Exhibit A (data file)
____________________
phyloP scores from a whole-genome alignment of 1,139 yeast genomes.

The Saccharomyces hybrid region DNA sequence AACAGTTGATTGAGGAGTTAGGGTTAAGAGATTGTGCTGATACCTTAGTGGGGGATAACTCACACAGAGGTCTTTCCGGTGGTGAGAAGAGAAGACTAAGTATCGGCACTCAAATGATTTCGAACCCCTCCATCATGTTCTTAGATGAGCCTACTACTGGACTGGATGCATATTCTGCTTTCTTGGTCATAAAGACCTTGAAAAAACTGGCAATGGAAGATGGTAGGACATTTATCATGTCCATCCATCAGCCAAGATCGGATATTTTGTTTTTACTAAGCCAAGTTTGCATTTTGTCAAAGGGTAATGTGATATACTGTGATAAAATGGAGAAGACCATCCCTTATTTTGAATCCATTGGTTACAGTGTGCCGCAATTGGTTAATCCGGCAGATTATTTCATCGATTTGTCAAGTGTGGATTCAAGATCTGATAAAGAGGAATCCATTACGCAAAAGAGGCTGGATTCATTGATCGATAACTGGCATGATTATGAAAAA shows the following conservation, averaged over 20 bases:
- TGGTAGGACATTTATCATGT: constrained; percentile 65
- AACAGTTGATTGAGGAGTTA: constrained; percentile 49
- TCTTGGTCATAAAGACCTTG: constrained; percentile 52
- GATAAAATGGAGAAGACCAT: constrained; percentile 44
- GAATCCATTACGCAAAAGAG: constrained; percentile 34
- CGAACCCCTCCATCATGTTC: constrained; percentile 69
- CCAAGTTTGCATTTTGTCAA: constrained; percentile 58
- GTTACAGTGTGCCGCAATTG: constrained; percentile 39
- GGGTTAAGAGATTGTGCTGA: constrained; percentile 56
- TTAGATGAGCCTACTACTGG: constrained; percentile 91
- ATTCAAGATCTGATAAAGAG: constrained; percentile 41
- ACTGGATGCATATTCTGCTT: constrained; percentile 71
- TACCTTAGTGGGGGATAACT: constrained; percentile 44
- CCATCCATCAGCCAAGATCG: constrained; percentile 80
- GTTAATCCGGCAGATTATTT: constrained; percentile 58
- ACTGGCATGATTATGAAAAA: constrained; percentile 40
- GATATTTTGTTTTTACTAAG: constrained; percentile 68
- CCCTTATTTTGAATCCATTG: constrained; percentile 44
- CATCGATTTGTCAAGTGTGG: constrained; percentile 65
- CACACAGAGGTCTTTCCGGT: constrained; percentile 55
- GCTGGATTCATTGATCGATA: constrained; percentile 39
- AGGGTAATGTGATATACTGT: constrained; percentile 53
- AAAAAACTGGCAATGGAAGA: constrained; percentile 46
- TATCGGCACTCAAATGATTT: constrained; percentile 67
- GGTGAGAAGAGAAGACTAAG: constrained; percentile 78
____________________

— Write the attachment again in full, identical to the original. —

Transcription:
phyloP scores from a whole-genome alignment of 1,139 yeast genomes.

The Saccharomyces hybrid region DNA sequence AACAGTTGATTGAGGAGTTAGGGTTAAGAGATTGTGCTGATACCTTAGTGGGGGATAACTCACACAGAGGTCTTTCCGGTGGTGAGAAGAGAAGACTAAGTATCGGCACTCAAATGATTTCGAACCCCTCCATCATGTTCTTAGATGAGCCTACTACTGGACTGGATGCATATTCTGCTTTCTTGGTCATAAAGACCTTGAAAAAACTGGCAATGGAAGATGGTAGGACATTTATCATGTCCATCCATCAGCCAAGATCGGATATTTTGTTTTTACTAAGCCAAGTTTGCATTTTGTCAAAGGGTAATGTGATATACTGTGATAAAATGGAGAAGACCATCCCTTATTTTGAATCCATTGGTTACAGTGTGCCGCAATTGGTTAATCCGGCAGATTATTTCATCGATTTGTCAAGTGTGGATTCAAGATCTGATAAAGAGGAATCCATTACGCAAAAGAGGCTGGATTCATTGATCGATAACTGGCATGATTATGAAAAA shows the following conservation, averaged over 20 bases:
- TGGTAGGACATTTATCATGT: constrained; percentile 65
- AACAGTTGATTGAGGAGTTA: constrained; percentile 49
- TCTTGGTCATAAAGACCTTG: constrained; percentile 52
- GATAAAATGGAGAAGACCAT: constrained; percentile 44
- GAATCCATTACGCAAAAGAG: constrained; percentile 34
- CGAACCCCTCCATCATGTTC: constrained; percentile 69
- CCAAGTTTGCATTTTGTCAA: constrained; percentile 58
- GTTACAGTGTGCCGCAATTG: constrained; percentile 39
- GGGTTAAGAGATTGTGCTGA: constrained; percentile 56
- TTAGATGAGCCTACTACTGG: constrained; percentile 91
- ATTCAAGATCTGATAAAGAG: constrained; percentile 41
- ACTGGATGCATATTCTGCTT: constrained; percentile 71
- TACCTTAGTGGGGGATAACT: constrained; percentile 44
- CCATCCATCAGCCAAGATCG: constrained; percentile 80
- GTTAATCCGGCAGATTATTT: constrained; percentile 58
- ACTGGCATGATTATGAAAAA: constrained; percentile 40
- GATATTTTGTTTTTACTAAG: constrained; percentile 68
- CCCTTATTTTGAATCCATTG: constrained; percentile 44
- CATCGATTTGTCAAGTGTGG: constrained; percentile 65
- CACACAGAGGTCTTTCCGGT: constrained; percentile 55
- GCTGGATTCATTGATCGATA: constrained; percentile 39
- AGGGTAATGTGATATACTGT: constrained; percentile 53
- AAAAAACTGGCAATGGAAGA: constrained; percentile 46
- TATCGGCACTCAAATGATTT: constrained; percentile 67
- GGTGAGAAGAGAAGACTAAG: constrained; percentile 78